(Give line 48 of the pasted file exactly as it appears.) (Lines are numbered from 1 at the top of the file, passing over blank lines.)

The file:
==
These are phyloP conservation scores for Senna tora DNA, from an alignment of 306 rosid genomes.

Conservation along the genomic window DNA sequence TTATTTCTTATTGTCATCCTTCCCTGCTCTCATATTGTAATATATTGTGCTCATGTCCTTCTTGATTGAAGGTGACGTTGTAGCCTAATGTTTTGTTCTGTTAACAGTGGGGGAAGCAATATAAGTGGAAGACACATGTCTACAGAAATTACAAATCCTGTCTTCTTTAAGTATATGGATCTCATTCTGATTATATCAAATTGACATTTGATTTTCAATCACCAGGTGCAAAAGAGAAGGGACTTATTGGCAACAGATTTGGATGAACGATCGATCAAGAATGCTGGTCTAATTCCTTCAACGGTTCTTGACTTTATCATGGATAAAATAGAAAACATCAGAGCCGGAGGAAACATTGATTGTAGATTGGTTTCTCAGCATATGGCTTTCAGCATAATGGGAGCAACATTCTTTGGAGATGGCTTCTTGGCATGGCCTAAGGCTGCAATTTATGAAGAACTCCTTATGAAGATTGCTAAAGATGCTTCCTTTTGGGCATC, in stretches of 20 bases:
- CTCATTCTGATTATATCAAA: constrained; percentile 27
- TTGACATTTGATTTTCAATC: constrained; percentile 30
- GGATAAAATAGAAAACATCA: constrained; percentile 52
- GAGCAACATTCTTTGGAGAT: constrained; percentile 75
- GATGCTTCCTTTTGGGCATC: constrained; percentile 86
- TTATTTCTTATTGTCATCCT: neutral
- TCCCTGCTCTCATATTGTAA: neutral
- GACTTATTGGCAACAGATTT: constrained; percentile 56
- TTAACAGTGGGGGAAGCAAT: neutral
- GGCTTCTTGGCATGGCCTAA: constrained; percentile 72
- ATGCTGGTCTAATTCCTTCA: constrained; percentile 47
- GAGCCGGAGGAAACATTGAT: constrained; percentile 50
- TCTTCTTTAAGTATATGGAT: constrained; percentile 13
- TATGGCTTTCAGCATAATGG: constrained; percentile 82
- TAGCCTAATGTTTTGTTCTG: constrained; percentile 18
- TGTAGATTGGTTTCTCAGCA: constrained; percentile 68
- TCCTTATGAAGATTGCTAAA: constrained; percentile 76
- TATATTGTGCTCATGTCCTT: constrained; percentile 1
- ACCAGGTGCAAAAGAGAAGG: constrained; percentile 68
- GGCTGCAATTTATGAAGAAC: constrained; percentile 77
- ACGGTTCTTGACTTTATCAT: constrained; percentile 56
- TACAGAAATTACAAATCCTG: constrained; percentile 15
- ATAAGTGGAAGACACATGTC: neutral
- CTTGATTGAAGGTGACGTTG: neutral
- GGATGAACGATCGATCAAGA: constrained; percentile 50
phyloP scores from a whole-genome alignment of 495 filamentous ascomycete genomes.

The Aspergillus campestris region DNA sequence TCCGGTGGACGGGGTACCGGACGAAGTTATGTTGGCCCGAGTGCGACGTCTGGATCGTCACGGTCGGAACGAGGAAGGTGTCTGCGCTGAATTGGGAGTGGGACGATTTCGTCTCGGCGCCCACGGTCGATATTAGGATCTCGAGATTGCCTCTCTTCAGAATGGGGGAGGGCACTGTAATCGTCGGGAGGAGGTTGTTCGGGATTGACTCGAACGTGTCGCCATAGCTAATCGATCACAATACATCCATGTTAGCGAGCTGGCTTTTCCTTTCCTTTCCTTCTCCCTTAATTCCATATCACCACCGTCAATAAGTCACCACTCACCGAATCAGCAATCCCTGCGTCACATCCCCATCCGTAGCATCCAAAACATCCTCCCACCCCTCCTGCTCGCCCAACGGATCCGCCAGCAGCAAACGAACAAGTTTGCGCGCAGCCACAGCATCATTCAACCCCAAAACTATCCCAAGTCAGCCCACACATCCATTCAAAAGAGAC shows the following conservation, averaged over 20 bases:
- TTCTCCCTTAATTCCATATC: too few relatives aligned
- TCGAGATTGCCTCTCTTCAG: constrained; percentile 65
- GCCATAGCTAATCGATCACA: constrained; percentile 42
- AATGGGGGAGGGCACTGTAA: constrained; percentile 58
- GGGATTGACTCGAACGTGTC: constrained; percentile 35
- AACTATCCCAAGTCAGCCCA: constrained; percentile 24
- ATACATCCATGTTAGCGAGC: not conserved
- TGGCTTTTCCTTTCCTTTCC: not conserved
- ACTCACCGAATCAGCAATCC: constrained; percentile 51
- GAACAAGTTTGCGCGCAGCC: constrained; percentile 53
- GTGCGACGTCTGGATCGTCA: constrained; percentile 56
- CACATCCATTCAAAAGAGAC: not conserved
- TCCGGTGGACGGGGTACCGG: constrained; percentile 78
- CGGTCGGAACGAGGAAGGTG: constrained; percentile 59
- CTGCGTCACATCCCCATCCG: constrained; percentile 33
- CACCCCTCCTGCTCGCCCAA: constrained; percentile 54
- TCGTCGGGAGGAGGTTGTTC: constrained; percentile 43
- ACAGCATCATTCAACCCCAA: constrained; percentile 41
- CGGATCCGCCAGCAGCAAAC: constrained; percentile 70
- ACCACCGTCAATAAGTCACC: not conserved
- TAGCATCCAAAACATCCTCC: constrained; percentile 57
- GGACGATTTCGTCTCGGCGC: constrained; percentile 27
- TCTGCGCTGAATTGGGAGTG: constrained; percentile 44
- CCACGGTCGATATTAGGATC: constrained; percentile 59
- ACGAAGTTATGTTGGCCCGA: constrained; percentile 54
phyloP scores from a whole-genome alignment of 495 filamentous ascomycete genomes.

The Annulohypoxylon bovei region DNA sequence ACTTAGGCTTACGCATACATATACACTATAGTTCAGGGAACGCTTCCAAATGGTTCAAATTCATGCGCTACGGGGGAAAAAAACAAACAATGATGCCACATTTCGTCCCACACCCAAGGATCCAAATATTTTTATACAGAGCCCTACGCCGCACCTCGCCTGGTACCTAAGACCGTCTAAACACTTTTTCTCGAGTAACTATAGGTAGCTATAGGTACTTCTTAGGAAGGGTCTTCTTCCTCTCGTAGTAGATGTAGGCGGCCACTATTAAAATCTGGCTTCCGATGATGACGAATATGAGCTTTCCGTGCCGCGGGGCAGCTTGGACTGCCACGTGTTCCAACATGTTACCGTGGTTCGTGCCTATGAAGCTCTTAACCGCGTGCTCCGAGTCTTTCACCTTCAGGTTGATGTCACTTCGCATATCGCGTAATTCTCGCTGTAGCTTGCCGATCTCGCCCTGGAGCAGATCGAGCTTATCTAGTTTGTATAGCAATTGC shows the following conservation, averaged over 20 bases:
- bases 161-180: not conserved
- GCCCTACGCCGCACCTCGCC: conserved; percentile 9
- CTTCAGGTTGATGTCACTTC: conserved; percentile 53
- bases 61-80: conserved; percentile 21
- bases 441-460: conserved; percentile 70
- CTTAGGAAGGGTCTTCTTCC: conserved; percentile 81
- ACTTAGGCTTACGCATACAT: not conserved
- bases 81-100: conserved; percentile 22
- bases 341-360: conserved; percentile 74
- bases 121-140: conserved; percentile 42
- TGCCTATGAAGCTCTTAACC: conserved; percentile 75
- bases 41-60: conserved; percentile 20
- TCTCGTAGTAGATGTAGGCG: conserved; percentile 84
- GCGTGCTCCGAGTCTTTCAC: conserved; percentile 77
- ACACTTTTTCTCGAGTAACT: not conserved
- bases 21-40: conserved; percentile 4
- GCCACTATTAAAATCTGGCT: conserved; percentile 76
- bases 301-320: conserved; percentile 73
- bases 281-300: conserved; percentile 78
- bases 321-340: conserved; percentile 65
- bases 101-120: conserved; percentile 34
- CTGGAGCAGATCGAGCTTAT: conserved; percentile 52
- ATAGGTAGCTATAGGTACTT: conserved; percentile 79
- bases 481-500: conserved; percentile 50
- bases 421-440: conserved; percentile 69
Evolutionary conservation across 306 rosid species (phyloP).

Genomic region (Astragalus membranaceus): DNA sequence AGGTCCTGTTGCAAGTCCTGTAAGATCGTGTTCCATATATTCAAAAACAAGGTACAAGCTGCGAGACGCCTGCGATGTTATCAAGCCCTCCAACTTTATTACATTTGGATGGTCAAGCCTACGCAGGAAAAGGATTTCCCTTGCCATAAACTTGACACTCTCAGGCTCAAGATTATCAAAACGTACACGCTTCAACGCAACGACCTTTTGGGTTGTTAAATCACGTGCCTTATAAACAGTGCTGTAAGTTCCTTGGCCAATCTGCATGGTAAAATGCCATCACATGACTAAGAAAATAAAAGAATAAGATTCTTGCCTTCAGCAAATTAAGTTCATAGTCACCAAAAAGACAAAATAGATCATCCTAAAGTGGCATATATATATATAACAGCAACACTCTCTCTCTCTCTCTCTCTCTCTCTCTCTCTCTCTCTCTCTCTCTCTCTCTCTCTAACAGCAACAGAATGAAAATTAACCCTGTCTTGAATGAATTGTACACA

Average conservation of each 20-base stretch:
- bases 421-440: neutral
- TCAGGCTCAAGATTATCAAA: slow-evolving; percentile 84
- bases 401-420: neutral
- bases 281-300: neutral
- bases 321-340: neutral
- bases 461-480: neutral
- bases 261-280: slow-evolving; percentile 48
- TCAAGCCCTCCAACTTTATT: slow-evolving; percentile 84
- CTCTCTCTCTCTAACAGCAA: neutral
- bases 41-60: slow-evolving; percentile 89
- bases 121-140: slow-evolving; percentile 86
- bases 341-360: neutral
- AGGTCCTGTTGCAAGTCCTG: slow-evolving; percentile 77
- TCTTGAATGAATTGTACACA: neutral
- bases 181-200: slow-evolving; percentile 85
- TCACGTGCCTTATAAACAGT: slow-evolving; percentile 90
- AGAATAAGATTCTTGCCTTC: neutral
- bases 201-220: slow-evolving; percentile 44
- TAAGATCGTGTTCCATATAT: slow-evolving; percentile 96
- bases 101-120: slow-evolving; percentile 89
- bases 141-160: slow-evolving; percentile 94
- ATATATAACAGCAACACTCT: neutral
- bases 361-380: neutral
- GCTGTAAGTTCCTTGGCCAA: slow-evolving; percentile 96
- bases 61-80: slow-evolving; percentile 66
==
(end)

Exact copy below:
- CGGATCCGCCAGCAGCAAAC: constrained; percentile 70